Born with cerebral palsy, Chilufya found it difficult to walk as a child. Then, as he grew older, walking became impossible. As an adult, he told us, his hands would bleed from crawling on the ground.
Sitting on what looked like an all-terrain tricycle, Chilufya described how his mother used to dig a vertical hole, bury his legs up past his waist and leave him that way for hours. Without access to orthopedic devices in Zambia, it was one mother’s desperate attempt to try to straighten her son’s bent legs so he could walk.
Chilufya is just one of 66.5 million people who lack access to wheelchairs, according to the World Health Organization. And even if they did, wheelchair wheels are too thin to navigate some terrain in undeveloped countries. So some people with disabilities drag their bodies through the mud, sharp rocks and trash.
Chilufya’s trike is called a “PET,” which stands for Personal Energy Transportation, a three-wheeled, hand-cranked cart. The PET project started in 1994 after a missionary accidentally stepped on a woman crawling through the African bush. The Rev. Larry Hills pulled back the weeds and noticed a woman on the ground scooting on her belly. “She was crawling with a baby on her back,” Hills said.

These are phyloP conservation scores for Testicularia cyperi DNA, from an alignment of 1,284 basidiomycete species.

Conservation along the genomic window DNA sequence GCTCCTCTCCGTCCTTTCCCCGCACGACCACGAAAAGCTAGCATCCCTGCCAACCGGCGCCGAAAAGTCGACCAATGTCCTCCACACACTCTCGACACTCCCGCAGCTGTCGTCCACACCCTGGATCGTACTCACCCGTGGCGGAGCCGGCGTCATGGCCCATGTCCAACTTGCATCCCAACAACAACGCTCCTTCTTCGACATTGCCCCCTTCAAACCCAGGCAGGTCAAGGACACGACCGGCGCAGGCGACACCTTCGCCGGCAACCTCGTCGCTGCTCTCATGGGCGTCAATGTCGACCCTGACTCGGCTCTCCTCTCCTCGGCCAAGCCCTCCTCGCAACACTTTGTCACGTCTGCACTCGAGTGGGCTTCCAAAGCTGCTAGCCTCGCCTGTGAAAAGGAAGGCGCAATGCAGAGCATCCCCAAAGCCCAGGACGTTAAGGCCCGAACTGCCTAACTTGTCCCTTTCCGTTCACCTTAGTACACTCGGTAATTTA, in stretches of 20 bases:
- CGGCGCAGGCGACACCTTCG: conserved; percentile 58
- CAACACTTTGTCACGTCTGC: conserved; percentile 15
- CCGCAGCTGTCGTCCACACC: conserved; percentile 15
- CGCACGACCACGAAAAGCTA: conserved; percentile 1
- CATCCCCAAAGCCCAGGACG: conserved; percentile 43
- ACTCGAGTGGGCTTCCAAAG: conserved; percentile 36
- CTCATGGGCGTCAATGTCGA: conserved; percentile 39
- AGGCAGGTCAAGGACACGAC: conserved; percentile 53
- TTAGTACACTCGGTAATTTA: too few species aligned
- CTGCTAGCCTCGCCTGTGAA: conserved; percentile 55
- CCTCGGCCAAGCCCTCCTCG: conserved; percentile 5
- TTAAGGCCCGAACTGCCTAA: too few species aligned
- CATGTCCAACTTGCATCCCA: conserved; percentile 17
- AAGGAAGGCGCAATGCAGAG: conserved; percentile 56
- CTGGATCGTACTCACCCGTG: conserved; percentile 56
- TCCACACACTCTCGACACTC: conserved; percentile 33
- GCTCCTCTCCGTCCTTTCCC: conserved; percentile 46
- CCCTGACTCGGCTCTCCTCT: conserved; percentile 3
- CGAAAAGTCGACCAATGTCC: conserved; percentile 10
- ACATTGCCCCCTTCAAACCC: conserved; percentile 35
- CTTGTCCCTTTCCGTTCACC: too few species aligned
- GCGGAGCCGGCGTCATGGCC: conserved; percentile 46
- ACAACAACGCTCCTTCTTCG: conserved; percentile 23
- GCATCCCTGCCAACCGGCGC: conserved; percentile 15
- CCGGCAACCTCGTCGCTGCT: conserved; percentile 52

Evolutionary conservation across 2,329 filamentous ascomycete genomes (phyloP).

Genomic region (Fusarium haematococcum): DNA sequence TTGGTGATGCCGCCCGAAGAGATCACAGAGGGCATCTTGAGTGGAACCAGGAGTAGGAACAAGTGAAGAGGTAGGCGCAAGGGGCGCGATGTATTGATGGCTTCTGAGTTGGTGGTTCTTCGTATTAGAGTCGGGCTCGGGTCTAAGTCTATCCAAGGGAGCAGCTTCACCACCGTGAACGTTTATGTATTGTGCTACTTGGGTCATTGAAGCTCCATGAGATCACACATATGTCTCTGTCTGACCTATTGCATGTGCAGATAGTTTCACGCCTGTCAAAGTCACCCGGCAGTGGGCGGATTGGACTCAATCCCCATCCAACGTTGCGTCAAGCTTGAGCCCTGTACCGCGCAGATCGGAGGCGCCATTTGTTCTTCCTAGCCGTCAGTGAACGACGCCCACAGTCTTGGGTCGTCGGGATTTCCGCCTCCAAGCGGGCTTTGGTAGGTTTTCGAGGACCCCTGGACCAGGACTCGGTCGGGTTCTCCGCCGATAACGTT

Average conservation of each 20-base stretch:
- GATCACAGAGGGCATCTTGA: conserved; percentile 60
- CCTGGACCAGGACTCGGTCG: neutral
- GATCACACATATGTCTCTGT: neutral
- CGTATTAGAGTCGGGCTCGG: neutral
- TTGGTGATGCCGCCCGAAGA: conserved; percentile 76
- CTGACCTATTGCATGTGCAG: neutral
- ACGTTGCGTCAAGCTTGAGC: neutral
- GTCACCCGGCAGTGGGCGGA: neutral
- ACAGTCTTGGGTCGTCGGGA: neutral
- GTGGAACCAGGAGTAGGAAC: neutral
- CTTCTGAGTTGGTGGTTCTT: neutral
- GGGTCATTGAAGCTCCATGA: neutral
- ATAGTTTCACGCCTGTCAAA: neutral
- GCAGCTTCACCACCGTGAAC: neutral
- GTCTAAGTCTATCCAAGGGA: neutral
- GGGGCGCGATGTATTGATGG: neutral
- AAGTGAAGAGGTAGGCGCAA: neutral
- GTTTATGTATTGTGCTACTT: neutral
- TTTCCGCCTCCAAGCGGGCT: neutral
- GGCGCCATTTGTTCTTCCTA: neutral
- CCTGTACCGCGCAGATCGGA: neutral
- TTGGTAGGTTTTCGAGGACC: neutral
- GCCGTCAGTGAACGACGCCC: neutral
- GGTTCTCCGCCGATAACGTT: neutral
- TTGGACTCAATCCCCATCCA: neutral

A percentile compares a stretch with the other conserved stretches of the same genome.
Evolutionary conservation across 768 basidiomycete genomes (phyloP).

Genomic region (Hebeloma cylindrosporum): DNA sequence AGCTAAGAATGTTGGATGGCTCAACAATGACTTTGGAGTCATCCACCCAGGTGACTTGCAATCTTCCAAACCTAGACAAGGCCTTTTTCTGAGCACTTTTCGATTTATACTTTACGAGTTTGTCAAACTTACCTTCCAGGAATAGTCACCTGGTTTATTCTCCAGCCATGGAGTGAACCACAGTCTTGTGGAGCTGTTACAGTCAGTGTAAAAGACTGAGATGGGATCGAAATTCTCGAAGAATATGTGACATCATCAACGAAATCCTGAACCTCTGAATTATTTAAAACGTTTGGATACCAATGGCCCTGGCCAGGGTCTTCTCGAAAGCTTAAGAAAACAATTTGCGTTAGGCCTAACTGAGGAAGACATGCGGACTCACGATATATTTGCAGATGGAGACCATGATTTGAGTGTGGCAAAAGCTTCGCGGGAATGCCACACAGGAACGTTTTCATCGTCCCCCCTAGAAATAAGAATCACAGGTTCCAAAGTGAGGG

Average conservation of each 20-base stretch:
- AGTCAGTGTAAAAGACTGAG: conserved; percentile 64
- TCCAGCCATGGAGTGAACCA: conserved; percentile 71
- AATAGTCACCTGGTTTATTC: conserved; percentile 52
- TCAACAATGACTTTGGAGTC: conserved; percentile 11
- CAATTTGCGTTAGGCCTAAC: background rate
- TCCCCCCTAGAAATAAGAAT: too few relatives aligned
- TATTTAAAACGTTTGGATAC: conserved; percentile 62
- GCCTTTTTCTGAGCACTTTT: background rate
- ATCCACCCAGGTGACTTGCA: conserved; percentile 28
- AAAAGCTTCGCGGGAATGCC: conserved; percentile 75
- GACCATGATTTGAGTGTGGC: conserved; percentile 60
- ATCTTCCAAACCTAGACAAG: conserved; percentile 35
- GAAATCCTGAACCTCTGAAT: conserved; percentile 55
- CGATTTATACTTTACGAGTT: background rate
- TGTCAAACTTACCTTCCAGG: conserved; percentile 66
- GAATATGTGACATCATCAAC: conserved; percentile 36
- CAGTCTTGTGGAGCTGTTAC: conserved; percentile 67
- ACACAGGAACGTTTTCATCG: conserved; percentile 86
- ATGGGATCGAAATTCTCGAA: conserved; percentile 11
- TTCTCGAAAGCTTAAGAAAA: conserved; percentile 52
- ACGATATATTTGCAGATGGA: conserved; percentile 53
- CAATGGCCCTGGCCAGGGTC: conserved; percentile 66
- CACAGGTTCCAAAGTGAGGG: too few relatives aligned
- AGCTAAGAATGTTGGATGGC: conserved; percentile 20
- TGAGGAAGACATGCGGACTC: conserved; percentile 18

PETs, mostly built by volunteers in the United States, are now in more than 100 countries worldwide, providing mobility options in places where wheelchairs can’t go.
“Yes, I can walk,” Chilufya said, beaming as he sat atop his trike.
Sarah Hill is a 20-year veteran of the broadcast industry. Before starting StoryUp, she built a successful TV feature franchise and the world’s first interactive news program based on Google hangouts. Hill’s reporting has taken her team around the world covering stories about the human spirit in Vietnam, Guatemala, Sri Lanka, Indonesia, and now Zambia.